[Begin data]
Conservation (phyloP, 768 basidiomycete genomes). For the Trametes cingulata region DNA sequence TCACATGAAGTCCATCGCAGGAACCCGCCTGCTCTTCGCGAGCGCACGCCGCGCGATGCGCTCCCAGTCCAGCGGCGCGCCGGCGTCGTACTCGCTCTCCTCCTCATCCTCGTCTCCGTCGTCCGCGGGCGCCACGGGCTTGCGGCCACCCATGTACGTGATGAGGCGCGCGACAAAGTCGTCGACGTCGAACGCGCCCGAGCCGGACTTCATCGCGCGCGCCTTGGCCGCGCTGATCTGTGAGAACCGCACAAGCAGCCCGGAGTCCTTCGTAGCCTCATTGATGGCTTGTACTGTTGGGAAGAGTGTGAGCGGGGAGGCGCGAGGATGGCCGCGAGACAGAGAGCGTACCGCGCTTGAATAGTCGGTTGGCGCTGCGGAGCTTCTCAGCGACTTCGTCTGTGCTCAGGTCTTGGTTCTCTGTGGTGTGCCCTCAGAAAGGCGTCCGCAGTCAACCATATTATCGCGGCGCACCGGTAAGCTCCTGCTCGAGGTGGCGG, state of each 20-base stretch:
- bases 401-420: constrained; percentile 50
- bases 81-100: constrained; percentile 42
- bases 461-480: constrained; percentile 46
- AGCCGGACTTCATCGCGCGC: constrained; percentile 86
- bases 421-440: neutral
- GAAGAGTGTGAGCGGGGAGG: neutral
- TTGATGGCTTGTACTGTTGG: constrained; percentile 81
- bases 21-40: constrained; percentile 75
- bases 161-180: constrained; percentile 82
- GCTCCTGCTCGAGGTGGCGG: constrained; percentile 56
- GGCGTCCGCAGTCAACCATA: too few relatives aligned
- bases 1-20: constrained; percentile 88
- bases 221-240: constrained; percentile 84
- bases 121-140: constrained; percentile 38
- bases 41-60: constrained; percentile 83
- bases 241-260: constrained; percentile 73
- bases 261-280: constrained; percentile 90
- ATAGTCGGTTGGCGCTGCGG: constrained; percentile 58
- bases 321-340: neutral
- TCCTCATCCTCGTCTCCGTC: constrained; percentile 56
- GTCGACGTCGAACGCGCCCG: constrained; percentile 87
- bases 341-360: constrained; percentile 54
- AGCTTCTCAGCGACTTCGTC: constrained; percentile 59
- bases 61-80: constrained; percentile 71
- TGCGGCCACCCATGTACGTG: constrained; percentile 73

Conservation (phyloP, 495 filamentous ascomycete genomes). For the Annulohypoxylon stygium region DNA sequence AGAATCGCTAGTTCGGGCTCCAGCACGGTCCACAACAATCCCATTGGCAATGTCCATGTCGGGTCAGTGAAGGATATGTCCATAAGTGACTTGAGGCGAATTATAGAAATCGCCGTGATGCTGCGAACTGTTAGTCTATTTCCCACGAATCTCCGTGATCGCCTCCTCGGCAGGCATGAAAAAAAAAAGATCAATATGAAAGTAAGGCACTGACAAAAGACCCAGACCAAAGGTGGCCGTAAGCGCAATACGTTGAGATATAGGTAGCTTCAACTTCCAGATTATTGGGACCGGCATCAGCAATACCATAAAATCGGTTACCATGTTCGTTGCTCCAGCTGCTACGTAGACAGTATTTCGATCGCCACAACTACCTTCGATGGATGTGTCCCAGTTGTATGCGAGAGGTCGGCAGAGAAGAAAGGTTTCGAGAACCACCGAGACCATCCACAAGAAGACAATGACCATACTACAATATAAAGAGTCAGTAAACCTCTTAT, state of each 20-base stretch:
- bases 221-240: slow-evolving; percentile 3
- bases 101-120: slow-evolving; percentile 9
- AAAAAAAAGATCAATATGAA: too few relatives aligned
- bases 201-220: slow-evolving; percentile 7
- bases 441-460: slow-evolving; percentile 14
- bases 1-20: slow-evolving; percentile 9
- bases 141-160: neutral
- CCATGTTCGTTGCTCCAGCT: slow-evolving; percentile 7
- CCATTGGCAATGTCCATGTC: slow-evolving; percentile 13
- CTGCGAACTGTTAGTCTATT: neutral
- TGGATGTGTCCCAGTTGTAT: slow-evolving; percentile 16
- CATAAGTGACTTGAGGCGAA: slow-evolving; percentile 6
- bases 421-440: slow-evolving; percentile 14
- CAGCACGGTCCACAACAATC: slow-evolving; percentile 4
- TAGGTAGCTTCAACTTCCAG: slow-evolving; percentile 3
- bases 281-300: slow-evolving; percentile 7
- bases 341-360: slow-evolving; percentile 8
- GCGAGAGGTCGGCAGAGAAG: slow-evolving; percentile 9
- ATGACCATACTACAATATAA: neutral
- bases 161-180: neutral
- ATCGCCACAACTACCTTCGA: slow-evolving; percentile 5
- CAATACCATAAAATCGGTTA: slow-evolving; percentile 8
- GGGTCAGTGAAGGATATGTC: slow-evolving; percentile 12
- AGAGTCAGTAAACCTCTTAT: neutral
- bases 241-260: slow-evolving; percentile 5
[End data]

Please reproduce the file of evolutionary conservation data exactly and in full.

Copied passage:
Conservation (phyloP, 768 basidiomycete genomes). For the Trametes cingulata region DNA sequence TCACATGAAGTCCATCGCAGGAACCCGCCTGCTCTTCGCGAGCGCACGCCGCGCGATGCGCTCCCAGTCCAGCGGCGCGCCGGCGTCGTACTCGCTCTCCTCCTCATCCTCGTCTCCGTCGTCCGCGGGCGCCACGGGCTTGCGGCCACCCATGTACGTGATGAGGCGCGCGACAAAGTCGTCGACGTCGAACGCGCCCGAGCCGGACTTCATCGCGCGCGCCTTGGCCGCGCTGATCTGTGAGAACCGCACAAGCAGCCCGGAGTCCTTCGTAGCCTCATTGATGGCTTGTACTGTTGGGAAGAGTGTGAGCGGGGAGGCGCGAGGATGGCCGCGAGACAGAGAGCGTACCGCGCTTGAATAGTCGGTTGGCGCTGCGGAGCTTCTCAGCGACTTCGTCTGTGCTCAGGTCTTGGTTCTCTGTGGTGTGCCCTCAGAAAGGCGTCCGCAGTCAACCATATTATCGCGGCGCACCGGTAAGCTCCTGCTCGAGGTGGCGG, state of each 20-base stretch:
- bases 401-420: constrained; percentile 50
- bases 81-100: constrained; percentile 42
- bases 461-480: constrained; percentile 46
- AGCCGGACTTCATCGCGCGC: constrained; percentile 86
- bases 421-440: neutral
- GAAGAGTGTGAGCGGGGAGG: neutral
- TTGATGGCTTGTACTGTTGG: constrained; percentile 81
- bases 21-40: constrained; percentile 75
- bases 161-180: constrained; percentile 82
- GCTCCTGCTCGAGGTGGCGG: constrained; percentile 56
- GGCGTCCGCAGTCAACCATA: too few relatives aligned
- bases 1-20: constrained; percentile 88
- bases 221-240: constrained; percentile 84
- bases 121-140: constrained; percentile 38
- bases 41-60: constrained; percentile 83
- bases 241-260: constrained; percentile 73
- bases 261-280: constrained; percentile 90
- ATAGTCGGTTGGCGCTGCGG: constrained; percentile 58
- bases 321-340: neutral
- TCCTCATCCTCGTCTCCGTC: constrained; percentile 56
- GTCGACGTCGAACGCGCCCG: constrained; percentile 87
- bases 341-360: constrained; percentile 54
- AGCTTCTCAGCGACTTCGTC: constrained; percentile 59
- bases 61-80: constrained; percentile 71
- TGCGGCCACCCATGTACGTG: constrained; percentile 73

Conservation (phyloP, 495 filamentous ascomycete genomes). For the Annulohypoxylon stygium region DNA sequence AGAATCGCTAGTTCGGGCTCCAGCACGGTCCACAACAATCCCATTGGCAATGTCCATGTCGGGTCAGTGAAGGATATGTCCATAAGTGACTTGAGGCGAATTATAGAAATCGCCGTGATGCTGCGAACTGTTAGTCTATTTCCCACGAATCTCCGTGATCGCCTCCTCGGCAGGCATGAAAAAAAAAAGATCAATATGAAAGTAAGGCACTGACAAAAGACCCAGACCAAAGGTGGCCGTAAGCGCAATACGTTGAGATATAGGTAGCTTCAACTTCCAGATTATTGGGACCGGCATCAGCAATACCATAAAATCGGTTACCATGTTCGTTGCTCCAGCTGCTACGTAGACAGTATTTCGATCGCCACAACTACCTTCGATGGATGTGTCCCAGTTGTATGCGAGAGGTCGGCAGAGAAGAAAGGTTTCGAGAACCACCGAGACCATCCACAAGAAGACAATGACCATACTACAATATAAAGAGTCAGTAAACCTCTTAT, state of each 20-base stretch:
- bases 221-240: slow-evolving; percentile 3
- bases 101-120: slow-evolving; percentile 9
- AAAAAAAAGATCAATATGAA: too few relatives aligned
- bases 201-220: slow-evolving; percentile 7
- bases 441-460: slow-evolving; percentile 14
- bases 1-20: slow-evolving; percentile 9
- bases 141-160: neutral
- CCATGTTCGTTGCTCCAGCT: slow-evolving; percentile 7
- CCATTGGCAATGTCCATGTC: slow-evolving; percentile 13
- CTGCGAACTGTTAGTCTATT: neutral
- TGGATGTGTCCCAGTTGTAT: slow-evolving; percentile 16
- CATAAGTGACTTGAGGCGAA: slow-evolving; percentile 6
- bases 421-440: slow-evolving; percentile 14
- CAGCACGGTCCACAACAATC: slow-evolving; percentile 4
- TAGGTAGCTTCAACTTCCAG: slow-evolving; percentile 3
- bases 281-300: slow-evolving; percentile 7
- bases 341-360: slow-evolving; percentile 8
- GCGAGAGGTCGGCAGAGAAG: slow-evolving; percentile 9
- ATGACCATACTACAATATAA: neutral
- bases 161-180: neutral
- ATCGCCACAACTACCTTCGA: slow-evolving; percentile 5
- CAATACCATAAAATCGGTTA: slow-evolving; percentile 8
- GGGTCAGTGAAGGATATGTC: slow-evolving; percentile 12
- AGAGTCAGTAAACCTCTTAT: neutral
- bases 241-260: slow-evolving; percentile 5